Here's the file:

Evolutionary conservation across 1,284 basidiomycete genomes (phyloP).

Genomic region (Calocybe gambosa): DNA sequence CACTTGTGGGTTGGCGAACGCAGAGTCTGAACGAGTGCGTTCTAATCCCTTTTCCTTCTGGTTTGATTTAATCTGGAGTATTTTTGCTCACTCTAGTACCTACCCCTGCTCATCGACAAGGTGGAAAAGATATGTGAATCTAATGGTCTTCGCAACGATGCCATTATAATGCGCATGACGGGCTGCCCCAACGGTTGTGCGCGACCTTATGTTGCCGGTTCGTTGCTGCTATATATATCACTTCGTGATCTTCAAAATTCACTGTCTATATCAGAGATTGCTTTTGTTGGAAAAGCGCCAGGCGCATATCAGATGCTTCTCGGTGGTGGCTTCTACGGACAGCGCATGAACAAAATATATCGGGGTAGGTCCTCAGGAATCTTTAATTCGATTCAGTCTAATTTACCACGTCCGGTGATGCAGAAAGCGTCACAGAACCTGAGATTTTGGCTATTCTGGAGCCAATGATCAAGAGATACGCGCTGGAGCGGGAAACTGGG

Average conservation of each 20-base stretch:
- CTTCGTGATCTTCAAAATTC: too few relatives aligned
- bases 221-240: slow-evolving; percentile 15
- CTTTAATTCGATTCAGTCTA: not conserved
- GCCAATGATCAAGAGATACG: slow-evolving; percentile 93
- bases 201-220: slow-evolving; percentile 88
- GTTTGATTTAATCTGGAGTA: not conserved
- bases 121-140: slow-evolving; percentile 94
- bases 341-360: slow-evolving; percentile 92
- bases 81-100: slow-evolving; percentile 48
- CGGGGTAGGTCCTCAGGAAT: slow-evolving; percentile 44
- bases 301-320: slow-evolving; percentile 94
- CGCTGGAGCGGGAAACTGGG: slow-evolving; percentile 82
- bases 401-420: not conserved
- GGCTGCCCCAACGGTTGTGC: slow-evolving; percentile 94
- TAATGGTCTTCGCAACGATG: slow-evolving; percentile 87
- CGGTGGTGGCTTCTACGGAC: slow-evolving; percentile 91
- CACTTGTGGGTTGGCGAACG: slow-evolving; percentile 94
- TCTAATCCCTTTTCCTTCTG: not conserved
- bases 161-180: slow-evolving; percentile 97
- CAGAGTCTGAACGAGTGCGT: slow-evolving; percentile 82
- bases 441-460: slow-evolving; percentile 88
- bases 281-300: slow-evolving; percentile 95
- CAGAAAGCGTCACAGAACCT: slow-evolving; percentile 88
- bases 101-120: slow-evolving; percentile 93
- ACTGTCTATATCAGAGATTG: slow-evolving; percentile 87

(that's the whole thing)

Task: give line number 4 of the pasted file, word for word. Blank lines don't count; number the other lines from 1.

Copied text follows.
- CTTCGTGATCTTCAAAATTC: too few relatives aligned